Vocus sees Kiwi revenue soar on back of M2 acquisition
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Vocus has seen its New Zealand revenue soar 187% to more than AU$145 million, following its merger with M2, which included CallPlus.
The company has just revealed its FY16 financials, which show Kiwi revenue climbed from $50.7 million in FY15 to $145.5 million. Of that, $86.6 million came from the business added through its merger with M2 Group in February.
Vocus’ existing business also grew, up from $50.7 million to $58.9 million.
Across Australia and New Zealand, Vocus recorded revenue of AU$830.8 million, up 455%, with underlying EBITDA up 318% to $215.6 million and underlying net profit after tax of $101.7 million – a 461% increase on last year.
The 2016 financials include the Amcom Telecommunications business, acquired in July 2015, and the M2 operations. M2 acquired Kiwi company CallPlus, whose businesses include CallPlus and 2talk on the business side and consumer brands Slingshot, Flip and Orcon, in April 2015 and later said it expected the company to to deliver NZ$250 million in revenue in FY16.
Geoff Horth, Vocus chief executive, says the company has had strong organic growth across its corporate and consumer divisions.
“Our New Zealand business demonstrated strong organic growth, the merger with M2 creating a vertically integrated business that is well positioned to take advantage of the rollout of the national UFB network,” Horth says.
New Zealand provided 17% of the company's overall revenue for the year, with 10% of its overall revenue from New Zealand consumer customers and 7% from New Zealand corporate business.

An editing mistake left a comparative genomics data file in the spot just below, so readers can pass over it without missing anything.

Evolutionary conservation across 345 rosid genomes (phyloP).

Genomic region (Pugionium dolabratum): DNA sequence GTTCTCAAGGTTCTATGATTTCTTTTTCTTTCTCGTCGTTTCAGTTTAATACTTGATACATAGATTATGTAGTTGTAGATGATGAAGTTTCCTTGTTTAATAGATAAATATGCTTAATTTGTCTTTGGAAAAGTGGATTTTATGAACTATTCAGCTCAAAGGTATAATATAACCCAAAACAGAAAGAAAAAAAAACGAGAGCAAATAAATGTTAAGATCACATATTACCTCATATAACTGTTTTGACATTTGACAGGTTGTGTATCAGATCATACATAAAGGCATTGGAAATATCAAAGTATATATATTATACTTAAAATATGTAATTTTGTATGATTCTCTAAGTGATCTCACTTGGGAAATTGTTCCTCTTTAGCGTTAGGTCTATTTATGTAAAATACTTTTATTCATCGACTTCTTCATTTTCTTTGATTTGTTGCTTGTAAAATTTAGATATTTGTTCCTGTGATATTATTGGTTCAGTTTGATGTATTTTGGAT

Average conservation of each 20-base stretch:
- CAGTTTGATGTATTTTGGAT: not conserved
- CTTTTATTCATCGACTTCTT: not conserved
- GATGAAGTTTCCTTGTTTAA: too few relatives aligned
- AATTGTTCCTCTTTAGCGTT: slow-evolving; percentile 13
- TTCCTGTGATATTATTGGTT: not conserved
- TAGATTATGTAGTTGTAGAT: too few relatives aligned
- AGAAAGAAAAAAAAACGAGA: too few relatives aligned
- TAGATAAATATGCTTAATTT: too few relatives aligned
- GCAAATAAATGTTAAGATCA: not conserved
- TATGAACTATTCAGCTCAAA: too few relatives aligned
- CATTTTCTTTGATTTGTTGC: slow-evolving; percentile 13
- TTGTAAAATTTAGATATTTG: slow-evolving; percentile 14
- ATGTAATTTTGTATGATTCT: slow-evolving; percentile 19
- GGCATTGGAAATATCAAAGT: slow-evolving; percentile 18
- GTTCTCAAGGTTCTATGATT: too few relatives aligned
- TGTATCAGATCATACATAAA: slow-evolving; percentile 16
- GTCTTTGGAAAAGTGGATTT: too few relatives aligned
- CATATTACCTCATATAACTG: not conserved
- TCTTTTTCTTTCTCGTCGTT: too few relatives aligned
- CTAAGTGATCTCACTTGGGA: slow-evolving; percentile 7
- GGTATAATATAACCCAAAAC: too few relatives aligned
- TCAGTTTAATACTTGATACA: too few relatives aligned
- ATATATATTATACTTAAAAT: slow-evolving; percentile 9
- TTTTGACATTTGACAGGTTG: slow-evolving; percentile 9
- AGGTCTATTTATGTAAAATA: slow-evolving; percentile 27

The M2 merger has given the company a greatly extended reach into the consumer market in New Zealand, though corporate business still leads the way locally.
Forty-three per cent of the company’s New Zealand revenue came from M2 consumer customers. That compares with just 2% from Vocus consumer customers.
Vocus corporate customers, meanwhile accounted for 38% of the Kiwi revenue, with M2 corporate business providing 17% of the local revenue.
Revenue breakdown by product category shows fibre and Ethernet are providing the greatest revenue locally, accounting for 50% of revenue, followed by voice at 23%. Internet is providing 19% with data centre revenue trailing at 8%.
The company has more than 4600km of intercity fibre optic network, and says fibre is creating a ‘generational opportunity to reach new customers for the first time’.
“Connecting one in four fibre customers has set the new battleground and rules of engagement,” Vocus says.
A Fibre First team has been established to ‘lead all aspects of the customer experience and success’ with the company also looking to identify and target new distribution channels.